As part of rerouting the thought rivulets in my brain, I decided that the thoughts I think right before I fall asleep are important, as they set the tone for the night which sets the tone for the next day. I’ve changed up what I do.
I used to bring to mind ten (for every finger) or twenty (and toe) positive things about the day, but it was more of an accounting exercise than management of mental habits. I also berated myself if I struggled to think of twenty, which was more harmful than beneficial.
For many months, maybe a year, I’ve been doing a meditation before I fall asleep and I think that has helped level out my moods (as has totally reworking my diet). But because my experience last week—bringing the words of my colleague to mind along with all the associated positive feelings—felt so good, that’s my current approach. Quality over quantity. Once more with feeling. Actually, many more times than once—at least five times with feeling. Positive rumination. Ruminating on good.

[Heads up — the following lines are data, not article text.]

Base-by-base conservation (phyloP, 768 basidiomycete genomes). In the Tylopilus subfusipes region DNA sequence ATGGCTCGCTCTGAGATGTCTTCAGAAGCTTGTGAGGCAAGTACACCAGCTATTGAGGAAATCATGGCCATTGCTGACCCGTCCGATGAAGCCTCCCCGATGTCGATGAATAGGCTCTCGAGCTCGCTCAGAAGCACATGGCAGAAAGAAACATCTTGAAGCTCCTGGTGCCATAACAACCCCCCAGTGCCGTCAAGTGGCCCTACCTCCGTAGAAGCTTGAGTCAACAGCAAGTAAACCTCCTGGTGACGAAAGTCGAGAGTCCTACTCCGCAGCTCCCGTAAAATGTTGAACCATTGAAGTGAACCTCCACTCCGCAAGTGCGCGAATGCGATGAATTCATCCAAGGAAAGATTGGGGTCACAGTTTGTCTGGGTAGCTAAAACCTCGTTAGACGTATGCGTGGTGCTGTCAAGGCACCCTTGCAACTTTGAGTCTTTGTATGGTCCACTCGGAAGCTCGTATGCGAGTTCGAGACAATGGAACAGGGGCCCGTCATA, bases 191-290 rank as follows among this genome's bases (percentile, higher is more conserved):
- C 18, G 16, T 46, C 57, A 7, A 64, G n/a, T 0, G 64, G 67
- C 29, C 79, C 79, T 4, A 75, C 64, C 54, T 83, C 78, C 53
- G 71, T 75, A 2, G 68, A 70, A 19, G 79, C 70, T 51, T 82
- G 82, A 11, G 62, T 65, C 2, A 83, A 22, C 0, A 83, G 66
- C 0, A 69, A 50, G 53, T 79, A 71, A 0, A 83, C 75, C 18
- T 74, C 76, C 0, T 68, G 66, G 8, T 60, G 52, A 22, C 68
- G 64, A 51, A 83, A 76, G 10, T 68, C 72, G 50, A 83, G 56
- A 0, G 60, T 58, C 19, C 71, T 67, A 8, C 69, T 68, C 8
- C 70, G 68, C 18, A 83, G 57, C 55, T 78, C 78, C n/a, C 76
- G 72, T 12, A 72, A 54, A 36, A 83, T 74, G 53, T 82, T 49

I simply bring one aspect of the day to mind, something that made me feel good, and chew that cud. I bring back the moment and put myself in it, feeling all those good feelings all over again.
It can be something really simple, as it was on Tuesday, looking at Leda lying in the grass with a smile on her face. What made me happy was that I now know her well enough to know when she is smiling. It wasn’t the open-jawed-tongue-hanging-out-of-her-mouth smile, which is obvious. It was slight, just the corners of her mouth turned up, contented. For the longest time I couldn’t recognize a smile on her face. And I don’t think she smiled very often. She shook all the time when I first got her, shaking off her time at the racetrack.
I decided to hold myself accountable to this practice through this blog. At the end of each post, I’ll post a photo of something good from the past week. Walking through my days looking for something good has changed them. There is lots of good everywhere.
Sometimes I will post a photo of something and sometimes it will be a photo of some words, when a photo of something or someone isn’t possible. That’s what it is this week—a photo of some words.